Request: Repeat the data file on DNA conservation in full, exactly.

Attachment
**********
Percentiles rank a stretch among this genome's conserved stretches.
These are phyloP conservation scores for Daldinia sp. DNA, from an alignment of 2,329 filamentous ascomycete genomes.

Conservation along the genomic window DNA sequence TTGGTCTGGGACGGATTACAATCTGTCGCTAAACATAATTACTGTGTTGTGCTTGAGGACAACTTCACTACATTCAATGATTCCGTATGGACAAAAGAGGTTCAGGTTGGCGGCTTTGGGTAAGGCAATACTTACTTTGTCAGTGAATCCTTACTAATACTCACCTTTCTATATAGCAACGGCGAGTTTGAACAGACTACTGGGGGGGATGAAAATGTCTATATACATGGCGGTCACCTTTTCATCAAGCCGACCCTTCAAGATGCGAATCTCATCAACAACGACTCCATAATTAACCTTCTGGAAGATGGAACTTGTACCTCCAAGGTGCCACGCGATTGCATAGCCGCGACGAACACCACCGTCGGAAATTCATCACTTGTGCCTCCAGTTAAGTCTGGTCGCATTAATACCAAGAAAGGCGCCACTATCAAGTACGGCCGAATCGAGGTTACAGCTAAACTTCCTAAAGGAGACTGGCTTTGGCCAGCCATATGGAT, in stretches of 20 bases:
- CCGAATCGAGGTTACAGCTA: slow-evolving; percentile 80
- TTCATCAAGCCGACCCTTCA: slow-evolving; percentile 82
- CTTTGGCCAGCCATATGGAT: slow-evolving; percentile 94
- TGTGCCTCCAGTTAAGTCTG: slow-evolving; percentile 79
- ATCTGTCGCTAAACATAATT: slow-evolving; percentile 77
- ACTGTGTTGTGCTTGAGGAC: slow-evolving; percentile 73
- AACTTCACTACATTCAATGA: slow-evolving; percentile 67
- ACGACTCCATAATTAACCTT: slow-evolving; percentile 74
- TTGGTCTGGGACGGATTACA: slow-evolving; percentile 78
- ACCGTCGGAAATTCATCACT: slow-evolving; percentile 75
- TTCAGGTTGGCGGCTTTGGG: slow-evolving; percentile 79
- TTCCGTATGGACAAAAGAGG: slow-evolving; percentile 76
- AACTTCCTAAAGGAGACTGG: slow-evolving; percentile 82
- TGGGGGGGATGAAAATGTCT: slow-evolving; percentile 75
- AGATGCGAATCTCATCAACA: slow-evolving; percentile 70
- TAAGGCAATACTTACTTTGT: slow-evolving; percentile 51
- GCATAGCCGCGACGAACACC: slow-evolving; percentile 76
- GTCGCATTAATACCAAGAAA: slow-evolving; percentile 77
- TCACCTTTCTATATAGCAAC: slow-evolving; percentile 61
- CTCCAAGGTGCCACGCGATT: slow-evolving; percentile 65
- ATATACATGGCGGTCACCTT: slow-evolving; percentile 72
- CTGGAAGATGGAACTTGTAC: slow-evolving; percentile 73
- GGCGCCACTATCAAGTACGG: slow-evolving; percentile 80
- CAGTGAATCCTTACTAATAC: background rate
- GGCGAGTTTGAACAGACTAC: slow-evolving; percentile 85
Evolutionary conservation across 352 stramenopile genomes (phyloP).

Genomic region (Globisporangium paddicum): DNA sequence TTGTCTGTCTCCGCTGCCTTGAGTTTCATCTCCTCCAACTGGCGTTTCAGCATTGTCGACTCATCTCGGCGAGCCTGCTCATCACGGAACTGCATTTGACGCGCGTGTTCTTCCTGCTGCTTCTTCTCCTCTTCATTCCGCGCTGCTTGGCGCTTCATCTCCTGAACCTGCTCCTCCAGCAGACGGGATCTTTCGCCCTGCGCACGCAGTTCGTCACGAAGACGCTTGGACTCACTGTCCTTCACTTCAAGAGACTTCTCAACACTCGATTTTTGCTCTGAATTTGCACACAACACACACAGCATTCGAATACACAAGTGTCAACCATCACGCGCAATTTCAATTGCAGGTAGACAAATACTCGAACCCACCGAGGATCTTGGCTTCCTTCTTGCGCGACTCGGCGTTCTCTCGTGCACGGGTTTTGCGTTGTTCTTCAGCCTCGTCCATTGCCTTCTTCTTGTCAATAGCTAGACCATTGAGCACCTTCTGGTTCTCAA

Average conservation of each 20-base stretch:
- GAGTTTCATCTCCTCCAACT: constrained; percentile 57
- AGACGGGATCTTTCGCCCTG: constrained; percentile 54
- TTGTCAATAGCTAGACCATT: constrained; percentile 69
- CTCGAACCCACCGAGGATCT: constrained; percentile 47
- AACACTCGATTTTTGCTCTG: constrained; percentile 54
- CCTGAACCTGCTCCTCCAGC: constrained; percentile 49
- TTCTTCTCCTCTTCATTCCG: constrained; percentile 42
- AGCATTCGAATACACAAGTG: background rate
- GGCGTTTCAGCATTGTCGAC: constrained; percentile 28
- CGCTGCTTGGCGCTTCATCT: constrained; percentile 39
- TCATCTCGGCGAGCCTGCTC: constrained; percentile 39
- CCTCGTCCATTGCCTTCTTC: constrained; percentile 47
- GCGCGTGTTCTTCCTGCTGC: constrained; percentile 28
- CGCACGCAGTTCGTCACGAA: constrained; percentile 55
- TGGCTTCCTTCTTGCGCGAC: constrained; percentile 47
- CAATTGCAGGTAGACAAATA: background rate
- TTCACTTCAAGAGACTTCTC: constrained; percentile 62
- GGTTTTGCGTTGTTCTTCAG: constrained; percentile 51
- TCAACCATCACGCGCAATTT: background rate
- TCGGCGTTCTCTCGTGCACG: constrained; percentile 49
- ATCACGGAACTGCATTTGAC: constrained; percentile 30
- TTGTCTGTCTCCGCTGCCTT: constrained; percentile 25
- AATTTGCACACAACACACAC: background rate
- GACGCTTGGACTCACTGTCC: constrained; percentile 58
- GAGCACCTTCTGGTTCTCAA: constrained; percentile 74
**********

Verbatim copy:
Percentiles rank a stretch among this genome's conserved stretches.
These are phyloP conservation scores for Daldinia sp. DNA, from an alignment of 2,329 filamentous ascomycete genomes.

Conservation along the genomic window DNA sequence TTGGTCTGGGACGGATTACAATCTGTCGCTAAACATAATTACTGTGTTGTGCTTGAGGACAACTTCACTACATTCAATGATTCCGTATGGACAAAAGAGGTTCAGGTTGGCGGCTTTGGGTAAGGCAATACTTACTTTGTCAGTGAATCCTTACTAATACTCACCTTTCTATATAGCAACGGCGAGTTTGAACAGACTACTGGGGGGGATGAAAATGTCTATATACATGGCGGTCACCTTTTCATCAAGCCGACCCTTCAAGATGCGAATCTCATCAACAACGACTCCATAATTAACCTTCTGGAAGATGGAACTTGTACCTCCAAGGTGCCACGCGATTGCATAGCCGCGACGAACACCACCGTCGGAAATTCATCACTTGTGCCTCCAGTTAAGTCTGGTCGCATTAATACCAAGAAAGGCGCCACTATCAAGTACGGCCGAATCGAGGTTACAGCTAAACTTCCTAAAGGAGACTGGCTTTGGCCAGCCATATGGAT, in stretches of 20 bases:
- CCGAATCGAGGTTACAGCTA: slow-evolving; percentile 80
- TTCATCAAGCCGACCCTTCA: slow-evolving; percentile 82
- CTTTGGCCAGCCATATGGAT: slow-evolving; percentile 94
- TGTGCCTCCAGTTAAGTCTG: slow-evolving; percentile 79
- ATCTGTCGCTAAACATAATT: slow-evolving; percentile 77
- ACTGTGTTGTGCTTGAGGAC: slow-evolving; percentile 73
- AACTTCACTACATTCAATGA: slow-evolving; percentile 67
- ACGACTCCATAATTAACCTT: slow-evolving; percentile 74
- TTGGTCTGGGACGGATTACA: slow-evolving; percentile 78
- ACCGTCGGAAATTCATCACT: slow-evolving; percentile 75
- TTCAGGTTGGCGGCTTTGGG: slow-evolving; percentile 79
- TTCCGTATGGACAAAAGAGG: slow-evolving; percentile 76
- AACTTCCTAAAGGAGACTGG: slow-evolving; percentile 82
- TGGGGGGGATGAAAATGTCT: slow-evolving; percentile 75
- AGATGCGAATCTCATCAACA: slow-evolving; percentile 70
- TAAGGCAATACTTACTTTGT: slow-evolving; percentile 51
- GCATAGCCGCGACGAACACC: slow-evolving; percentile 76
- GTCGCATTAATACCAAGAAA: slow-evolving; percentile 77
- TCACCTTTCTATATAGCAAC: slow-evolving; percentile 61
- CTCCAAGGTGCCACGCGATT: slow-evolving; percentile 65
- ATATACATGGCGGTCACCTT: slow-evolving; percentile 72
- CTGGAAGATGGAACTTGTAC: slow-evolving; percentile 73
- GGCGCCACTATCAAGTACGG: slow-evolving; percentile 80
- CAGTGAATCCTTACTAATAC: background rate
- GGCGAGTTTGAACAGACTAC: slow-evolving; percentile 85
Evolutionary conservation across 352 stramenopile genomes (phyloP).

Genomic region (Globisporangium paddicum): DNA sequence TTGTCTGTCTCCGCTGCCTTGAGTTTCATCTCCTCCAACTGGCGTTTCAGCATTGTCGACTCATCTCGGCGAGCCTGCTCATCACGGAACTGCATTTGACGCGCGTGTTCTTCCTGCTGCTTCTTCTCCTCTTCATTCCGCGCTGCTTGGCGCTTCATCTCCTGAACCTGCTCCTCCAGCAGACGGGATCTTTCGCCCTGCGCACGCAGTTCGTCACGAAGACGCTTGGACTCACTGTCCTTCACTTCAAGAGACTTCTCAACACTCGATTTTTGCTCTGAATTTGCACACAACACACACAGCATTCGAATACACAAGTGTCAACCATCACGCGCAATTTCAATTGCAGGTAGACAAATACTCGAACCCACCGAGGATCTTGGCTTCCTTCTTGCGCGACTCGGCGTTCTCTCGTGCACGGGTTTTGCGTTGTTCTTCAGCCTCGTCCATTGCCTTCTTCTTGTCAATAGCTAGACCATTGAGCACCTTCTGGTTCTCAA

Average conservation of each 20-base stretch:
- GAGTTTCATCTCCTCCAACT: constrained; percentile 57
- AGACGGGATCTTTCGCCCTG: constrained; percentile 54
- TTGTCAATAGCTAGACCATT: constrained; percentile 69
- CTCGAACCCACCGAGGATCT: constrained; percentile 47
- AACACTCGATTTTTGCTCTG: constrained; percentile 54
- CCTGAACCTGCTCCTCCAGC: constrained; percentile 49
- TTCTTCTCCTCTTCATTCCG: constrained; percentile 42
- AGCATTCGAATACACAAGTG: background rate
- GGCGTTTCAGCATTGTCGAC: constrained; percentile 28
- CGCTGCTTGGCGCTTCATCT: constrained; percentile 39
- TCATCTCGGCGAGCCTGCTC: constrained; percentile 39
- CCTCGTCCATTGCCTTCTTC: constrained; percentile 47
- GCGCGTGTTCTTCCTGCTGC: constrained; percentile 28
- CGCACGCAGTTCGTCACGAA: constrained; percentile 55
- TGGCTTCCTTCTTGCGCGAC: constrained; percentile 47
- CAATTGCAGGTAGACAAATA: background rate
- TTCACTTCAAGAGACTTCTC: constrained; percentile 62
- GGTTTTGCGTTGTTCTTCAG: constrained; percentile 51
- TCAACCATCACGCGCAATTT: background rate
- TCGGCGTTCTCTCGTGCACG: constrained; percentile 49
- ATCACGGAACTGCATTTGAC: constrained; percentile 30
- TTGTCTGTCTCCGCTGCCTT: constrained; percentile 25
- AATTTGCACACAACACACAC: background rate
- GACGCTTGGACTCACTGTCC: constrained; percentile 58
- GAGCACCTTCTGGTTCTCAA: constrained; percentile 74